More babies breastfed for longer.
A new report has revealed that mothers across Scotland are breastfeeding their infants for longer periods.
The Scottish Maternal and Infant Nutrition Survey found 43% of mums are continuing to breastfeed up to six months after birth, compared to 32% in 2010. This follows a number of Scottish Government programmes aimed at encouraging breastfeeding.
The survey also found many infants are being introduced to complementary foods later – 46% by at least six months – in a trend that has continued since 2010, which is an important development for helping prevent obesity.
Public Health Minister Aileen Campbell said:
“This survey, the only one of its kind to be carried out anywhere in the UK since 2010, found that there has been welcome progress in encouraging breastfeeding in Scotland.
“We want to go further and continue to build on these improvements. The survey also provides insights into where we can do more, particularly in the early days and weeks after birth. It is my aim to ensure our work to increase support in this area for new mothers will continue.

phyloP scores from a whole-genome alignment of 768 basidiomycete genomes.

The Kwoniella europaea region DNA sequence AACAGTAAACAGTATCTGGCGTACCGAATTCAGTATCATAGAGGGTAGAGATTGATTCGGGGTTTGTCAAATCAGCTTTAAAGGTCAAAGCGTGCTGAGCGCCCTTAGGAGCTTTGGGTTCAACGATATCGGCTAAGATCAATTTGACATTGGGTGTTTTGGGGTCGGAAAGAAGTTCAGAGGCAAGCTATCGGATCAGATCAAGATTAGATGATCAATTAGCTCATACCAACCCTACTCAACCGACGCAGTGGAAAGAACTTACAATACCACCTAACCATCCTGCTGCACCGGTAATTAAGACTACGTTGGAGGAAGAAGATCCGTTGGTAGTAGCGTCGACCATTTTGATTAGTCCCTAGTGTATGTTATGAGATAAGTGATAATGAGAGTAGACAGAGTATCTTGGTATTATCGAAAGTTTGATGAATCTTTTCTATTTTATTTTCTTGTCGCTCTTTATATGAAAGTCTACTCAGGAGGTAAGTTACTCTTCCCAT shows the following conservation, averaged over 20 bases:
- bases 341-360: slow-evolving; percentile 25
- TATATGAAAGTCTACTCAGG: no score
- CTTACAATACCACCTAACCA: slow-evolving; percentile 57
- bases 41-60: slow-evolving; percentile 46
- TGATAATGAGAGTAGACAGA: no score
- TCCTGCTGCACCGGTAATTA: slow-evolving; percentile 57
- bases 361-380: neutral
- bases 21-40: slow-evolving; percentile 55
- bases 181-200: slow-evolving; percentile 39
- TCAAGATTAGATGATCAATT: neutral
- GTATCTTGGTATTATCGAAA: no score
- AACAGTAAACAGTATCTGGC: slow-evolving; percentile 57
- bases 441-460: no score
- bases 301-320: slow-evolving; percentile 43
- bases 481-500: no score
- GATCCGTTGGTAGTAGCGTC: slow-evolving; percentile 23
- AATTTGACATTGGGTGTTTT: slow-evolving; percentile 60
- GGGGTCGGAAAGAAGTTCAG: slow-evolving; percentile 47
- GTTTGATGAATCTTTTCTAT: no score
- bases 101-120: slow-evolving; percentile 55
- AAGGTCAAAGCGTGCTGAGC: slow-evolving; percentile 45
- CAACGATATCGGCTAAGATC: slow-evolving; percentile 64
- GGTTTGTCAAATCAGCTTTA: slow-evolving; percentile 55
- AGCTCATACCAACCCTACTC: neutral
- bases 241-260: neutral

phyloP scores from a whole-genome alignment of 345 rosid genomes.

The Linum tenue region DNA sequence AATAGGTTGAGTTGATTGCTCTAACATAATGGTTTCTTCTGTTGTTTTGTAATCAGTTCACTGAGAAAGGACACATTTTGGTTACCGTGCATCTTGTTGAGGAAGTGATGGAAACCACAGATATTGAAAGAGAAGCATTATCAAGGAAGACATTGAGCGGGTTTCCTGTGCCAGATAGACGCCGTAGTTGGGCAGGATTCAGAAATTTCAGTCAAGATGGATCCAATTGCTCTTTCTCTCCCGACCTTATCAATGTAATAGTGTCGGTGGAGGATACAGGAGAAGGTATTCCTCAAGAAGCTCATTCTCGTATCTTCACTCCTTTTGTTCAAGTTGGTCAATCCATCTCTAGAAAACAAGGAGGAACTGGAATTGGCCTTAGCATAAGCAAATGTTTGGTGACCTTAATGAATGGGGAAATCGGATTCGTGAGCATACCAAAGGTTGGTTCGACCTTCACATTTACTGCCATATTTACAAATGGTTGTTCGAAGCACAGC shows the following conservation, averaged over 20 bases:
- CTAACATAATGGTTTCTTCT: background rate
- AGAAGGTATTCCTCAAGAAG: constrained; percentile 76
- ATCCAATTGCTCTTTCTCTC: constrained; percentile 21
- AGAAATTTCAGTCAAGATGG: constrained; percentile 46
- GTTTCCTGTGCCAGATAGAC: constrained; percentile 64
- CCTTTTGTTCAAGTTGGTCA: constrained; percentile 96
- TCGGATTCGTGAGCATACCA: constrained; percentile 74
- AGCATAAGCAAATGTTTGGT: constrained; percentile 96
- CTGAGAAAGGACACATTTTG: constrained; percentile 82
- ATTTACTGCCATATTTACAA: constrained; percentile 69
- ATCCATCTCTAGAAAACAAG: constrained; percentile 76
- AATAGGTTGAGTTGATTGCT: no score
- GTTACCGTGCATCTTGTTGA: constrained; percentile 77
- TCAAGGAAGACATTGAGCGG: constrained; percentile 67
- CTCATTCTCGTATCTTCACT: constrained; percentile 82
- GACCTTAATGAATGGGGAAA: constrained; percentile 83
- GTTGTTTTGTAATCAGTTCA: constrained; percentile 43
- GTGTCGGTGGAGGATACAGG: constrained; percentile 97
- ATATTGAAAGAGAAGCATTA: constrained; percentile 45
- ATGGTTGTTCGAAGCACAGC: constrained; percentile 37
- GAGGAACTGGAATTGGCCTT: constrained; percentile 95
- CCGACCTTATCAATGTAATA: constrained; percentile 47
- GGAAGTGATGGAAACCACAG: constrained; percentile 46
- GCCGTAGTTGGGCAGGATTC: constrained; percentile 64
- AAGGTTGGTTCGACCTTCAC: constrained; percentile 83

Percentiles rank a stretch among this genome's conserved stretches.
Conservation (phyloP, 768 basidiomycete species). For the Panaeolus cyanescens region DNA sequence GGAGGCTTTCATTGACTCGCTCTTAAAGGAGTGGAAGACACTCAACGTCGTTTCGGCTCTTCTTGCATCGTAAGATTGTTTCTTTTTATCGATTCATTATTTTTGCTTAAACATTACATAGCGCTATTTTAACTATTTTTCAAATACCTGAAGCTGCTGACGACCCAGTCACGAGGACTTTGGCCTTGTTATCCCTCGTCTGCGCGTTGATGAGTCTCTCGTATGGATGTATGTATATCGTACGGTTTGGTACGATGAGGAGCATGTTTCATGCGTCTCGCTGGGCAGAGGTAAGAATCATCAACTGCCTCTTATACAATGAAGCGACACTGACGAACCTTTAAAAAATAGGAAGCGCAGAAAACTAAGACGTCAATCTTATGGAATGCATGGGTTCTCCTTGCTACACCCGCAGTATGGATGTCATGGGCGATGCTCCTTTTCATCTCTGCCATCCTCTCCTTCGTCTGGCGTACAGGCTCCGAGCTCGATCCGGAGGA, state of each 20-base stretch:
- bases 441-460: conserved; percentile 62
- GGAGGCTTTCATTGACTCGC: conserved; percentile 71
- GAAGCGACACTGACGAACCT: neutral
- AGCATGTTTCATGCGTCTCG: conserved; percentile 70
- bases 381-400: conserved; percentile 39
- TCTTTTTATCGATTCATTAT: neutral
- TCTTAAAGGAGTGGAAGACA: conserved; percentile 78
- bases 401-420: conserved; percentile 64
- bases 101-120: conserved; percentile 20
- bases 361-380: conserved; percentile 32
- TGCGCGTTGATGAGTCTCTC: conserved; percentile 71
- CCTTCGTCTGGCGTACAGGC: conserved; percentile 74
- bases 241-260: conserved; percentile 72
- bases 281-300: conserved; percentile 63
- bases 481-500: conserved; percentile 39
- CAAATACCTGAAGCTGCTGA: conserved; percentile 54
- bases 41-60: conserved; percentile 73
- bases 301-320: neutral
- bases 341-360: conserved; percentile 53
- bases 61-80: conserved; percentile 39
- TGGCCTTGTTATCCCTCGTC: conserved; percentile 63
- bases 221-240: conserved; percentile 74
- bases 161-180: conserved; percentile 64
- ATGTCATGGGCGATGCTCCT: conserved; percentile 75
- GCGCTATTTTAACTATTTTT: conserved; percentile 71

“The findings of the survey will also be used to inform the development of our healthy weight strategy for Scotland, with support and interventions aimed at improving the diet and health of the nation from birth through to adulthood.”
Read the Scottish Maternal and Infant Nutrition Survey in full.
A total of 8,000 women took part in this survey.
Scottish Government programmes to support breastfeeding include backing the implementation of the UNICEF UK Baby Friendly Initiative standards, funding peer volunteer breastfeeding support, the National Breastfeeding Helpline and launching the feedgood.scot website.
The 2010 UK-wide Infant Feeding Survey showed a shift towards the later introduction of complementary foods.
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